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Julian, California
Now & Then
Four Seasons of Beauty and Fun

Julian History 1
Julian History 2
Julian History 3

For centuries, the Kumeyaay people lived in Julian and surrounding areas in the Cuyamaca mountains. The area served as a lush spring and summer home for bands of Kumeyaay people who roamed seasonally from the coast through the mountains into the desert and back.

The Kumeyaay may have known about gold deposits in the area, but mining did not begin until Fred Coleman, a former slave, discovered gold in 1869. Coleman was living at the time with a Kumeyaay family near Wynola, near the present-day site of Julian Farm and Orchard. In 1870, after additional discoveries of gold and quartz, Drury Bailey and other pioneers formed the Julian Mining District. They named the makeshift town after Bailey’s cousin, Mike Julian, allegedly because he was the most handsome man in town.

Unlike dozens of other mining towns that sprung up practically overnight throughout the old West, Julian attracted many women and families in addition to the single men who arrived in the hopes of hitting it big. Fertile soil enabled the development of local agriculture, and pioneers soon built a school, workshops, saloons, hotels, stores, and homes. The population grew to 600 residents.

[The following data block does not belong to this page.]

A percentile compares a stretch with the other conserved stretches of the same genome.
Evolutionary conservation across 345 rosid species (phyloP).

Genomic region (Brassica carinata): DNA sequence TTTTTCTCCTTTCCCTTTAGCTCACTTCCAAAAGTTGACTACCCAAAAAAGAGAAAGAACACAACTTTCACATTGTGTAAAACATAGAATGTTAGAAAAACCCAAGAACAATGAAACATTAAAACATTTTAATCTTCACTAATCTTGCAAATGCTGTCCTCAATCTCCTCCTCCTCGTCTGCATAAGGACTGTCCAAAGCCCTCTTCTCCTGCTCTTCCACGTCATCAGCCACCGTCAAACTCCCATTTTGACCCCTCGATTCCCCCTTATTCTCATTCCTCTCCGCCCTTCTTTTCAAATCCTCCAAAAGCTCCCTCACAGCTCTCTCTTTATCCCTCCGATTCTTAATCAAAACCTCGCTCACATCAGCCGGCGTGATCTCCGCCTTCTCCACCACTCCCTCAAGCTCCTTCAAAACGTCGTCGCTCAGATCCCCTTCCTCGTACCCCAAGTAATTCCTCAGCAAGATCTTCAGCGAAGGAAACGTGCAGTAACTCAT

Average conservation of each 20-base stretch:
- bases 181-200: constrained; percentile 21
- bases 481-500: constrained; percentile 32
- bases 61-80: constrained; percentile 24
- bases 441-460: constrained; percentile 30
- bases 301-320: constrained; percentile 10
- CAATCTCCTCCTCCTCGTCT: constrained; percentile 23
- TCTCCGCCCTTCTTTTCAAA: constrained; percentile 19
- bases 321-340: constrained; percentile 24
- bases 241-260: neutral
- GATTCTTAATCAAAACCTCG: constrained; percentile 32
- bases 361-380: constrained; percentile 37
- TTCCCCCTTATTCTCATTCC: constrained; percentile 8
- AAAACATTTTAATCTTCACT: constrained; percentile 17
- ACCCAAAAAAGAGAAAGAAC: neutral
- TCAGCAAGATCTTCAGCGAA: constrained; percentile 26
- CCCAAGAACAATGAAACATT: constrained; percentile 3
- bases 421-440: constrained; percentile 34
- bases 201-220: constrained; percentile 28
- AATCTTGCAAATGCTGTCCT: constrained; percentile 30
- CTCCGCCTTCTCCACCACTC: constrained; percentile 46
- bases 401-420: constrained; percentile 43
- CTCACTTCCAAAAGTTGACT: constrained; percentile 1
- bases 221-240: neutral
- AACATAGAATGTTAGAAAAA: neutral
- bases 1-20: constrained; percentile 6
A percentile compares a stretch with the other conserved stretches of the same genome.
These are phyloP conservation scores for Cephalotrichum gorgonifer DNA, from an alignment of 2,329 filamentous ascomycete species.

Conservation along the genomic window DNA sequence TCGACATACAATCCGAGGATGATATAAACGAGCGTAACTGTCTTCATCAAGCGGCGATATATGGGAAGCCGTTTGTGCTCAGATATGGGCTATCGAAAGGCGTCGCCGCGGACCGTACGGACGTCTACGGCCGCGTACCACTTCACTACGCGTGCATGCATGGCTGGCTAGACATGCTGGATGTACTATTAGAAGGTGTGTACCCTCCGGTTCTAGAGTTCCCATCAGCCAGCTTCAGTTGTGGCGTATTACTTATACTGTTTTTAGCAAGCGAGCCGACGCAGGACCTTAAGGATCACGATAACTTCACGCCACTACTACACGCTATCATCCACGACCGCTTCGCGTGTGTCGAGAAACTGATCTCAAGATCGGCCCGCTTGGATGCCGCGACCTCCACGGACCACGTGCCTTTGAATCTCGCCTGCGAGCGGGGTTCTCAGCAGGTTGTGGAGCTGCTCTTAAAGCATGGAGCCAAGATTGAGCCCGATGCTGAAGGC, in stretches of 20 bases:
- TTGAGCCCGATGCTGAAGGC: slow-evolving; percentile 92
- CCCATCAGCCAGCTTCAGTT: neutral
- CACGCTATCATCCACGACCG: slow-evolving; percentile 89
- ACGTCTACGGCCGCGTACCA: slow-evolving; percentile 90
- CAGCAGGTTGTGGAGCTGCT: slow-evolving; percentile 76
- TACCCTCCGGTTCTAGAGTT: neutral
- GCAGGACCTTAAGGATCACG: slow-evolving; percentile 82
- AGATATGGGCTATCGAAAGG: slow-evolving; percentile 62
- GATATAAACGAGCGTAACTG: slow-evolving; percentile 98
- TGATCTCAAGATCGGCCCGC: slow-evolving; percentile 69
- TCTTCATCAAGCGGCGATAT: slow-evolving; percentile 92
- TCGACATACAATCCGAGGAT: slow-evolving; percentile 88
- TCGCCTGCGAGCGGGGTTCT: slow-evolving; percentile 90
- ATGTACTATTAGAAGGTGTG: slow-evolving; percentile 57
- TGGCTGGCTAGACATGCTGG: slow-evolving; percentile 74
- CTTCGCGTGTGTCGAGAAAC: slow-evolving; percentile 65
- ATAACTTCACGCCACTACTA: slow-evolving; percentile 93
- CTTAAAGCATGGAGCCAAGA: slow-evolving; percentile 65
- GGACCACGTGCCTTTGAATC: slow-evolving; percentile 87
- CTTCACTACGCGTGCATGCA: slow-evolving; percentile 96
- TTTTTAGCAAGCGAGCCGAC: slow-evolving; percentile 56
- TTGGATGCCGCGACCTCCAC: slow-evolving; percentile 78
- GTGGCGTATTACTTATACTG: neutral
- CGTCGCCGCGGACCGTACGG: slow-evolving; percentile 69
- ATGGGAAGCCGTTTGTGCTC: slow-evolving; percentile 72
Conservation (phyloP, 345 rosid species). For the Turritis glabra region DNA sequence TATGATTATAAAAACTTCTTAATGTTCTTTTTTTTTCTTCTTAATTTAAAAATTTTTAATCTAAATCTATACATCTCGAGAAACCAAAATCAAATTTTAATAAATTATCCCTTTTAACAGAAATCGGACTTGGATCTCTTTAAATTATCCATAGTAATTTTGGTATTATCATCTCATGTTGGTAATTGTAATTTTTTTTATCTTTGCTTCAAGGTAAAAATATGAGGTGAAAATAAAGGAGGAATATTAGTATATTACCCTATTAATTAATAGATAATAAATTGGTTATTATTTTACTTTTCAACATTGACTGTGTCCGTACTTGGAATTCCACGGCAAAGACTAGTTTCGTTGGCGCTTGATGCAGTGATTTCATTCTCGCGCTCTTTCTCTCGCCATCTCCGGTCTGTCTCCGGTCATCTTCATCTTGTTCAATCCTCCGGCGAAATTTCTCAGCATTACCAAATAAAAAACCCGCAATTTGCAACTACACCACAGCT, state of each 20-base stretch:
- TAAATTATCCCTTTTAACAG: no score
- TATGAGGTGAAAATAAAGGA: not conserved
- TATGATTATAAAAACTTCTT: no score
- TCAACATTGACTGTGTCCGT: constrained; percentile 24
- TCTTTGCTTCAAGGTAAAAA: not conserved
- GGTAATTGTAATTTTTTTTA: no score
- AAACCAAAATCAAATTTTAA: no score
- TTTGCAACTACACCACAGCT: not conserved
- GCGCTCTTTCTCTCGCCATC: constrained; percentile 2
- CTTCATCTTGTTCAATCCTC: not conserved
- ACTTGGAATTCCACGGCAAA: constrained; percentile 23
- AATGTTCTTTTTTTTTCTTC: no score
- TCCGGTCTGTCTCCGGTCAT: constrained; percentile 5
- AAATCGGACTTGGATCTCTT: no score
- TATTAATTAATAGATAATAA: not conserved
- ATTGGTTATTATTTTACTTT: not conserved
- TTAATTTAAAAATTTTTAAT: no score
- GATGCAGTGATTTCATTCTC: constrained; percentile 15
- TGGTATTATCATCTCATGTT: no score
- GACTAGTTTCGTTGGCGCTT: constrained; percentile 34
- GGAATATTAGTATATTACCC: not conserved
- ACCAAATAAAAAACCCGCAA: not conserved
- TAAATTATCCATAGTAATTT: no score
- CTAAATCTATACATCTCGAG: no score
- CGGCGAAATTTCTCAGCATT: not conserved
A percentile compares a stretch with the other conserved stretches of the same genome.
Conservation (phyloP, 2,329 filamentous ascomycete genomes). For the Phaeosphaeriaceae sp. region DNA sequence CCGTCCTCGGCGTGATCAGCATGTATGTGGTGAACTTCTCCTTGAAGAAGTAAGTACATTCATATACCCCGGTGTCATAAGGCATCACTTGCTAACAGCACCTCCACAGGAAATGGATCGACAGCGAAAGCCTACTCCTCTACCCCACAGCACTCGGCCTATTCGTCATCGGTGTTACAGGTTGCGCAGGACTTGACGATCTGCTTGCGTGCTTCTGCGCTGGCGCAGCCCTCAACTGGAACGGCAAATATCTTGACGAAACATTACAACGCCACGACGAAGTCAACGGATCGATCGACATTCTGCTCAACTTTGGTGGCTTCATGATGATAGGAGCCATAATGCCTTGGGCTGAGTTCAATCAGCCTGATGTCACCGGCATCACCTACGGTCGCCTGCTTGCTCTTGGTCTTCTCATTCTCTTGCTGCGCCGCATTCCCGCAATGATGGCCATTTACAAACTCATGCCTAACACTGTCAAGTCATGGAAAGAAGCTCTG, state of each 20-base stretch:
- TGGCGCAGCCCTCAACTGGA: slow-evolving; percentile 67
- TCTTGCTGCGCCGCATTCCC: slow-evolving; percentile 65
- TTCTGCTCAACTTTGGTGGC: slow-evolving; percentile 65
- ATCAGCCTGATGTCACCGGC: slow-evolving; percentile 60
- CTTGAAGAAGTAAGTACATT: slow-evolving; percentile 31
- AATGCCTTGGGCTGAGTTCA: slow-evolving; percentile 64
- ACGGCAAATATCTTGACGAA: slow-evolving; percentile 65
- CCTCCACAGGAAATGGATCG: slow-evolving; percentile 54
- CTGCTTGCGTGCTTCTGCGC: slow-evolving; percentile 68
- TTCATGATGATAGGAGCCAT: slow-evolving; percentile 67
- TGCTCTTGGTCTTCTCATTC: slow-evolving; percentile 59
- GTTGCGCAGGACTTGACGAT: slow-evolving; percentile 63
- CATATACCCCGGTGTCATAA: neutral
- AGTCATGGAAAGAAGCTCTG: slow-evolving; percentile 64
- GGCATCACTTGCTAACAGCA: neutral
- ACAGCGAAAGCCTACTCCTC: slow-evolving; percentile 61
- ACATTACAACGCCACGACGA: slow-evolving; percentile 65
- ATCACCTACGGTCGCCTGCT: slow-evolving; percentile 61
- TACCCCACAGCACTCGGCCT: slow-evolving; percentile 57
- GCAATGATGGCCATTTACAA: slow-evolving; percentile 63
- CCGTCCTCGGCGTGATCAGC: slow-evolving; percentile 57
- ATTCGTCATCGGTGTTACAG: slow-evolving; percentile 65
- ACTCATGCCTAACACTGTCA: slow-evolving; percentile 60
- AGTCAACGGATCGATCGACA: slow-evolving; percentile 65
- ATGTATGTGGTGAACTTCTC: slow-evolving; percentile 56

The first apples were planted in Julian in the 1870s by James Madison and Thomas Brady, who recognized that the area’s rich soil and cool climate was perfect for apples. By the late 1890s, when the mines, most of Julian transitioned to agriculture, planting orchards of apples and, later, pears. In 1909, the town hosted the first Apple Day celebration, and the town has been famous for its apples and apple pies ever since.

Today, Julian serves as a year-round destination and escape for residents of urban southern California. Spring features the blossoming of many flowers; summer is ideal for weddings and reunions; fall is famous for the apple harvest and fall colors; and winter attracts families to play in the snow on bright, crisp days. The pioneer storefronts, wooden sidewalks, historic sites and famous eateries have a unique charm that makes Julian the perfect place to stay for the weekend in a romantic bed-and-breakfast, to spend a day shopping for antiques, or as a base for exploring mountain hikes and the nearby Anza Borrego Desert State Park.

Julian Now 3
Julian Now 1
Julian Now 2
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